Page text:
-6-8 carrots, scrubbed and roughly chopped(large pieces)

-Drizzle of olive oil

-Sea salt

-Fresh ground black pepper

For the carbs and flavor

-6-8 medium russet potatoes, peeled and quartered

-2 Tbls Stubbs BBQ seasoning or preferred seasoning—sugar and preservative free

-1/2 cup chicken stock or homemade bone broth

-2 Tbls corn starch(non GMO) or arrowroot

Preheat oven to 325 degrees. In a large dutch oven or ceramic crock pot insert, add potatoes and carrots. Drizzle with olive oil then toss to coat. Sprinkle with salt and pepper. Add whole chicken on top of veggies then sprinkle seasoning onto chicken then massage into with both hands. Be sure to rub seasoning into chicken cavity and under skin as much as possible for the best flavor. Add a little salt and pepper. Add lid to dutch oven or cover crock pot insert with foil then put in oven. Roast for 2-2 1/2 hours or until chicken leg is easily pulled off the bone.

Remove chicken, potatoes and carrots from the pan. Add remaining juices to a medium saucepan. Place on a burner on medium heat. Meanwhile mix chicken broth and cornstarch in a mug or liquid measuring cup. Stir well. Slowly whisk corn starch mixture into the chicken juices and turn heat to med-high. Whisk until liquid comes to a gentle simmer. Turn to low and simmer for a few minutes until desired gravy consistency is reached. Add more chicken broth and corn starch if more gravy is needed. Serve in a bowl, layering potatoes, carrots, chicken, then gravy.

Six Weeks of Bowl Meals: Italian Broth Bowl

Um, what the heck is a broth bowl and how is it not soup? is the question I asked myself around a year ago at this time.  It seems the foodie term is trending at the moment—thanks to Panera Bread, but likely existed long ago and was derived from asian cuisine or soup containing mainly flavor-intense broth. Regardless of where it truly came from, and what sets it apart from soup, this week I chose to create my own version in hopes to improve upon the lack-luster dining experience I’ve had with it thus far. A broth bowl appears to be a balanced plate of food added to a bowl with broth ladled over top. I’ll go with it!

One of the core concepts of holistic health is the need to feed the human desire to be creatively expressive. I can’t help but applaud the individual who came up with the term “broth bowl”, which gets me thinking…As children we develop an internal belief system based on our experiences and influences in our lives. Much like many of the clients I work with, at the age of five, I can remember adding “not an artist”, “not creative” to my exponentially long and growing list of beliefs. My mom went to art school and my sister was following in her footsteps. Based on comparison, I wasn’t an artist or creative.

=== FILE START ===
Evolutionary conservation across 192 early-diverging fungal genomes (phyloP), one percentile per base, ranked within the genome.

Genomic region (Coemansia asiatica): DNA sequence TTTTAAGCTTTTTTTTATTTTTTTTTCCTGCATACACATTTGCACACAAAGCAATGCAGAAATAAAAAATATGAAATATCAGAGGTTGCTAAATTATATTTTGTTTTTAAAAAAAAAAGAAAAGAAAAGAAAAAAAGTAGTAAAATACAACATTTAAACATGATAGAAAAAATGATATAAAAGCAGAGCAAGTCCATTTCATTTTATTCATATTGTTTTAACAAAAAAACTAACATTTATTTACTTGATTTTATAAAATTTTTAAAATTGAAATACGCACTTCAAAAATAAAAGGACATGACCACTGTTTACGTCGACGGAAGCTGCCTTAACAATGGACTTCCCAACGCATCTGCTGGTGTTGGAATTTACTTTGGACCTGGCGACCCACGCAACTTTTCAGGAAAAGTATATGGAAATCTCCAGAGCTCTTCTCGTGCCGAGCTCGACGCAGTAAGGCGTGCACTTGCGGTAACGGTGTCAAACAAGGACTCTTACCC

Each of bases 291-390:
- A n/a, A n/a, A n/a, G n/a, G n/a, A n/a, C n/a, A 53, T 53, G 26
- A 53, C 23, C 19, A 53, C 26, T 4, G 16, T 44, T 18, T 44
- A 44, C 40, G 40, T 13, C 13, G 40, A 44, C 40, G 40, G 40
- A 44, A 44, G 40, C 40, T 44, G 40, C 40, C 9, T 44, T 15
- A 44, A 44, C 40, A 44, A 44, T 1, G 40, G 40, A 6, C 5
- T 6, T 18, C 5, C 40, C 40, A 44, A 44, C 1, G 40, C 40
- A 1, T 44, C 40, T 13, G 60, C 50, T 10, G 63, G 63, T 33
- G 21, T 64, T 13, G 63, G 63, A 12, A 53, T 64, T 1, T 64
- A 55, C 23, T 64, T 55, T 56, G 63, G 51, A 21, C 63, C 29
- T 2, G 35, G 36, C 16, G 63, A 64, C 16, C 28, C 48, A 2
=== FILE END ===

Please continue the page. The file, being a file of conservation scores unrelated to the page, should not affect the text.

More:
So what do you do when you crave creativity but believe you are not creative?

Just about a decade ago, I wrote down all the beliefs I had about myself—the limiting ones holding me back from living a joy-filled and authentic life. I burned the list then stepped into the kitchen. Yup, burned it. To hell with “I’m not creative” and the crap that followed…

It took four trials of creative expression to share this recipe today. Six if you count writing about it. It’s really good. My version of a broth bowl is not soup, but you may call it that or something different—whatever makes the most sense. My husband, Levi, has become my go-to judge for the majority of the dishes I come up with. His opinion serves to spark my creative process even when it’s what he calls “constructive criticism”. He loved the final two versions pictured, which happen to be extremely quick and simple to prepare—a balanced meal with broth ladled over top—or not if you haven’t embraced the trend quite yet.

My hope is mass amounts of people hit the kitchen to create this recipe all while burning the limiting beliefs on their list. By the time the cauliflower is done steaming, the whole process could be finished[write. burn. release. start over].

Italian Broth Bowl

By Audrey Byker Health Coach

Serves 4-6

For the veggies fat and protein

-1 pound Italian sausage(know your farmer)

-1 red bell pepper, seeded and sliced

-2 heads cauliflower florets, sliced

-2 cups kale leaves, stemmed and roughly chopped

-1/2 Tbls avocado oil or ghee

-Kalamata olives, sliced (optional garnish)

for the carbs and flavor

-1 tsp Italian seasoning

-2 cloves garlic, minced

-Sea salt, a few pinches

-Fresh ground black pepper to taste

-2 cups cooked rice noodles, potatoes or brown rice (optional)

-1 batch chicken bone broth or two cartons chicken broth heated

-Green onion, sliced(optional garnish)

In a large non-stick saute pan with a lid add sausage and begin to brown over med. heat. Add oil, peppers, and cauliflower after a few minutes. Stir frequently and brown over med. heat. Add the salt, pepper and Italian seasoning. Stir together then add lid. Turn heat to low then simmer and steam for 10-15 min.(preferred doneness). Heat chicken broth. Remove lid from large saute pan then add kale and garlic. Turn heat to med-high and stir and saute until garlic is fragrant—1-2 min. Remove from heat and dish into bowls. Pour warmed broth over each serving and garnish with olives and green onion(optional).